The 9 Best Seasonal Allergies Treatments (and 3 Ways to Possibly Prevent Them)

Did Grok Suffer from Seasonal Allergies Final

Spring is great. The birds are chirping, the flowers are blooming. The trees are waking up after winter’s slumber. Things are warming up without being too hot. It’s a grand new beginning to the world—unless you have seasonal allergies. Anyone with a severe case of hay fever knows how horrible it is being outside on a windy day with pollen blowing and rapacious bees buzzing around. Your eyes water and swell up. Your nose congests, you go into mouth breather mode. Pressure headaches start. You can’t taste your food. You can’t really see through the tears and redness. Everything above the neck itches. Sneeze attacks seize you. You’re supposed to be in heaven. It’s all so lovely. Yet all that beauty, greenery, and life are lost on you. Spring is your enemy when you have hay fever.

But maybe it doesn’t have to be.

Before I explain some options for treating seasonal allergies, let’s explain what they are.

What are Seasonal Allergies?

Seasonal allergies are an immune response to airborne pollen. When your innate immune system perceives airborne pollen as a threat or toxin, it sends out Immunoglobulin E (IgE) to alert the rest of your body. IgE travels to various cells and tells them to release a flood of histamine which produces all the symptoms we know and hate: runny nose, itchy eyes, nasal congestion, sneezing, headaches, and others.

This type of immune response makes sense with foreign substances that are intrinsically dangerous, like pathogenic microbes, poisons, and toxins, but there’s nothing inherently dangerous about pollen. What gives? Why do the immune systems of people with seasonal allergies have the tendency to overreact to pollen?

What Causes Seasonal Allergies?

A long time ago, everyone had parasites—roundworms, hookworms, pigworms, and others. Heavy loads can cause serious nutrient deficiencies, anemia, stunted growth, impaired neurological development, but from studying modern populations who still carry parasites, we know that these bugs can also confer protection against autoimmune diseases, food allergies, and other immune-related conditions. In moderate doses, they tame overactive immune systems by giving them something to do. The constant presence of parasites keeps the immune system busy, and a busy immune system doesn’t have the time or energy to overreact to harmless intruders like egg whites. This is the basis for helminthic therapy.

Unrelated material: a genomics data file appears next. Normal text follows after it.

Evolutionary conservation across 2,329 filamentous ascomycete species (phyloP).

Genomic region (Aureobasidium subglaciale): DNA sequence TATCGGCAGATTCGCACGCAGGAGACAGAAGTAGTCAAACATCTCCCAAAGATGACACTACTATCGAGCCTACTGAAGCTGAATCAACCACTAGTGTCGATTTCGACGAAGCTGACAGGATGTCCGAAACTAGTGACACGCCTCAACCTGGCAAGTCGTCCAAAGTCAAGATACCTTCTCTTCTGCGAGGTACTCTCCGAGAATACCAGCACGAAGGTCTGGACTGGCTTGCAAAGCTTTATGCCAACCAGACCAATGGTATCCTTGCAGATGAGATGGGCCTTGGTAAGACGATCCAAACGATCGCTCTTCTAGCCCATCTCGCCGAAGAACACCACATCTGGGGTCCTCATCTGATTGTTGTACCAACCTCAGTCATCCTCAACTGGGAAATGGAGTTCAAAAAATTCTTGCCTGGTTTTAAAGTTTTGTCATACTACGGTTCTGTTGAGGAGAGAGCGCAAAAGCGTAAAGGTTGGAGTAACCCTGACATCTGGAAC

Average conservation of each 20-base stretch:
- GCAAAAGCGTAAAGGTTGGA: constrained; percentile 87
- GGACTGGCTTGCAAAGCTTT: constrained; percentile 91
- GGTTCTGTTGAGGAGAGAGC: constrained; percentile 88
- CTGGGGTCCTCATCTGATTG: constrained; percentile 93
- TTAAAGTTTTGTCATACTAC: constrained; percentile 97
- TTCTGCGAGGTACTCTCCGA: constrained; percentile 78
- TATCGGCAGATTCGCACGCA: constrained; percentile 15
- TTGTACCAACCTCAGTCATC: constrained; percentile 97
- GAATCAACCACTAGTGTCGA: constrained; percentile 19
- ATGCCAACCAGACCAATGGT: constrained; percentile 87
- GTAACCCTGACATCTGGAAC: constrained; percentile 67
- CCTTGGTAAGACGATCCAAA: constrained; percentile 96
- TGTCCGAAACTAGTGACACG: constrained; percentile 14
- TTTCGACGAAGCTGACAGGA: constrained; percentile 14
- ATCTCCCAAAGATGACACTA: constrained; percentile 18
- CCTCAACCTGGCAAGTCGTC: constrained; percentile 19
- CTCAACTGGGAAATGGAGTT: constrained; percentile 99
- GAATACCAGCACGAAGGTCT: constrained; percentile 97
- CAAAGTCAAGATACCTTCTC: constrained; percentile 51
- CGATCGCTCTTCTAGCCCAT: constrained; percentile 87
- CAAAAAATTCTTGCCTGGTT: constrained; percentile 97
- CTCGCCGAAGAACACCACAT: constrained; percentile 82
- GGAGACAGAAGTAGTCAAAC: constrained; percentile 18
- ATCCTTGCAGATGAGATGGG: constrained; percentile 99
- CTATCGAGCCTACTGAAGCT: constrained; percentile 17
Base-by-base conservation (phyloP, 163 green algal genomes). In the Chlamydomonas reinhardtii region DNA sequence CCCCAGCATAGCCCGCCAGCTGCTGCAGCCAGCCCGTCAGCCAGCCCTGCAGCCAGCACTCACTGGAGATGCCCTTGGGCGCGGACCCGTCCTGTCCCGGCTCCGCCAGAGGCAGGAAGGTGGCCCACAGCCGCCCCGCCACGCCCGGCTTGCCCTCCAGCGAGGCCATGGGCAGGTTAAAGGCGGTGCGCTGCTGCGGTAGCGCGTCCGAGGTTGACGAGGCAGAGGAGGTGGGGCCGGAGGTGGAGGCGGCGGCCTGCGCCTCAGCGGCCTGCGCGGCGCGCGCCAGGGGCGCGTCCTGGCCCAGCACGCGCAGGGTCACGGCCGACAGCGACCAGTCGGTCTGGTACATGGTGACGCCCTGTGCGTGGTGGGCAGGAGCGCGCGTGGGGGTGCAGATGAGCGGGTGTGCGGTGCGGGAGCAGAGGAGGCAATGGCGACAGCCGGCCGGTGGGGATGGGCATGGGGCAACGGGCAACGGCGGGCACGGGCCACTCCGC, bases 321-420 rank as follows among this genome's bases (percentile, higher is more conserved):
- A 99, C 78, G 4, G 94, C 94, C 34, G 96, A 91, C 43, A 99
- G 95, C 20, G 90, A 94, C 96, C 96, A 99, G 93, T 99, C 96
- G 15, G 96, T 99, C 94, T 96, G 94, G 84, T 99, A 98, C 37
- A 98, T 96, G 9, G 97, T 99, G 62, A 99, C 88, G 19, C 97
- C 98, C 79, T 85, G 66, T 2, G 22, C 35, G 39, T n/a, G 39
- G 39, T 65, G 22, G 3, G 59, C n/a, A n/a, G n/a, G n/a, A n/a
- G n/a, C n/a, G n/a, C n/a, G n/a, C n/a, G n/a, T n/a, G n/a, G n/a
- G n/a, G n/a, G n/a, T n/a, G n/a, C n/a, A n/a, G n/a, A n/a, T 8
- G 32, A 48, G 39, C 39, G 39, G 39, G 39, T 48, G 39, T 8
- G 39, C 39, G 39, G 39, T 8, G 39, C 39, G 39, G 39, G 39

Pollen allergies are mediated by IgE, the very same antibody system that responds to parasites. Modern populations with high parasite loads tend to have lower rates of seasonal allergies because their IgE response system is responding to the parasites it evolved alongside. Modern populations without high parasite loads—like the people lucky enough to be reading this blog—tend to have higher rates of those conditions because their IgE has nothing better to do.

Genetics also help determine our immune response to pollen. Neanderthal coprolites show evidence of heavy parasite loads and Neanderthal DNA sequencing shows evidence of innate immunity genes meant to counter parasites. When ancient humans encountered Neanderthals and inter-bred, these immunity genes—which enhanced fitness in the new environment—introgressed into the offspring.1 Sure enough, populations with the most Neanderthal introgression, like those with European and Asian descent, have the most hay fever.2 Their “enhanced” immunity doesn’t have enough to do in the modern sterile environment and seasonal allergies are a common result.

How to Prevent Seasonal Allergies